On Monday 12th September, I started cycle 4 of my chemotherapy. I had been quite nervous in the lead up to this one, because I’ve been out of my chemo routine for about a month. Thankfully, in this day and age, we have the ability to take and send selfies, which I discovered makes for a great distraction technique on the way to hospital! Although my accomplice, Jess soon had to stop sending them back because of some interesting looks she was getting while crossing the road on the way to work!
Once in the hospital and settled on the chemo ward, I went through the usual routine, until it came to putting a cannula in. It seemed that my veins decided not to play ball; it took several attempts to get one in. The nursing team were pulling out all their tricks to try to help my veins along, including drinking lots of fluid. I ended up needing to guzzle lots of water and tea – I had to keep switching between the two because I kept getting hot and cold! Eventually, after quite a few attempts and me feeling a like a well-used pin-cushion, the nurse found a vein that decided to behave, so we were able to get started.
The issue with my veins may have been because I hadn’t drunk enough fluids in the morning, but it may also be because my veins have become a little exhausted from all the chemo over the past few months. If this is the case, it might be that I need to have a PICC line or portacath put in to help with access for chemo sessions.
A PICC line is essentially a longer cannula that can stay in my arm for a longer time. It would mean no more cannulas or needles for blood tests, as everything can be done through the PICC line. A portacath is another option. This would sit under the skin on my chest, so is a bit more hidden than a PICC line, but because of where it is placed, it has a slightly higher risk of causing me to develop a pneumothorax (air trapped in the lung) – and because I developed one after surgery, the PICC may be the most sensible option at this stage. I’ve been given some information to read about each option, and will decide with the team what the best option is over the next week.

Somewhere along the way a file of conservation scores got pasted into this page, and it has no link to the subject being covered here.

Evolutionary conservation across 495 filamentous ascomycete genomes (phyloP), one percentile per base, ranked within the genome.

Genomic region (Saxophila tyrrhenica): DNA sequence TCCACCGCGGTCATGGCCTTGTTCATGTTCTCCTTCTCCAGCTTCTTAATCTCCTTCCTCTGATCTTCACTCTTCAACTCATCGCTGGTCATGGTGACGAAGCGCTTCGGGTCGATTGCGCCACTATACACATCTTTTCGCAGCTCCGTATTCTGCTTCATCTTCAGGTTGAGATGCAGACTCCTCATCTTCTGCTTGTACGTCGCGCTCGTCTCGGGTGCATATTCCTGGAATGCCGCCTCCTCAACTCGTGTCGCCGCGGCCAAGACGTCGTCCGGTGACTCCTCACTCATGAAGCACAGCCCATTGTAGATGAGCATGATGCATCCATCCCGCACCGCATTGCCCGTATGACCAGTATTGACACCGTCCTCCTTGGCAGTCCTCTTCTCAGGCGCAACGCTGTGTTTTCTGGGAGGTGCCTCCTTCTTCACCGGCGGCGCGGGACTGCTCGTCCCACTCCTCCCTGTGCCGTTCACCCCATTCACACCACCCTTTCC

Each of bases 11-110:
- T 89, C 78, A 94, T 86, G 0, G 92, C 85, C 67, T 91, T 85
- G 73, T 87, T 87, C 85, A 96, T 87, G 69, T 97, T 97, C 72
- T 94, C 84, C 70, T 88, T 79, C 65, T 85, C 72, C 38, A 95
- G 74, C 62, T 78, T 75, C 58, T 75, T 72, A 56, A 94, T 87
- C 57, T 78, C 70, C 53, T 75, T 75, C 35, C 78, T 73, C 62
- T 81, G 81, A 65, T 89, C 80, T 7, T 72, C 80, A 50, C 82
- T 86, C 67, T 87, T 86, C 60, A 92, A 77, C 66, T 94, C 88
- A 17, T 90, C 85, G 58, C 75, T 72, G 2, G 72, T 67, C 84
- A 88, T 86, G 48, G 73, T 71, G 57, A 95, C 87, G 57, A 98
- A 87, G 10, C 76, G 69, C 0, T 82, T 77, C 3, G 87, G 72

Back to chemo….my treatment plan for the next three cycles is pretty much the same as it was for cycles 1-3. The only difference is that I’m not having Avastin at the moment. Avastin works by preventing cancer cells from re-healing, but it also prevents other cells in the body from healing. So because I’m still healing from my operation, I won’t be having this until the start of cycle 5. I also re-started scalp cooling which I’ve obviously not used for a few weeks now. The moment the cooling cap went on was tough – I had to grit my teeth and remind myself that I can manage it. Ironically, because I am currently experiencing hot flushes due to menopause, the cap is quite useful in helping them pass quickly…if only I had a scalp-cooling machine at home! Talking of hot flushes, my team is referring me for acupuncture therapy to try to help manage the flushes and night sweats. I’m really grateful for their support with this, because as I mentioned previously, menopause at 27 is really a hard thing to deal with for so many reasons. I’m trying to take each issue from the menopause as it comes, and at the moment, the biggest issue for me is the hot flushes and night sweats.
Back to chemo again…it was wonderful to see another patient on the chemo ward who I met at my second chemo session. This lady had a huge impact on me when I first met her. At the time, I had recently started using scalp cooling and didn’t know whether it would work. After talking to her about how she planned to manage her own hair loss if it happened, she made me feel less frightened at the thought of loosing mine. In her words,she would, ‘Embrace it and rock it!’ Hearing this I felt reassured that I could also deal with it if it happened. So I’m keeping her words in my mind as I start using scalping cooling again. When I see this lady, she also reminds of a quote by the poet C.C Scott who once said, ‘The human spirit is stronger than anything that can happen to it.’ This is a reminder about our spirits being stronger than any physical effects from cancer and chemotherapy (hair loss included).
Everyone is different and people find their support in different ways. For me, I find it so comforting seeing familiar faces and talking to other patients on the ward. I have gained a lot from hearing about other patients’ experiences of ‘Cyril’ and of chemotherapy treatment. I have found that these conversations have been such a big part of keeping a positive mind-set and have given me courage in my own treatment.
I’m hoping that this week will run as smoothly as possible, although I’m anxious that it will be a hard one. I’m worried about having the side effects from chemo again, especially at a time when I’m still recovering emotionally and physically from surgery, but I know that one day at a time is the trick.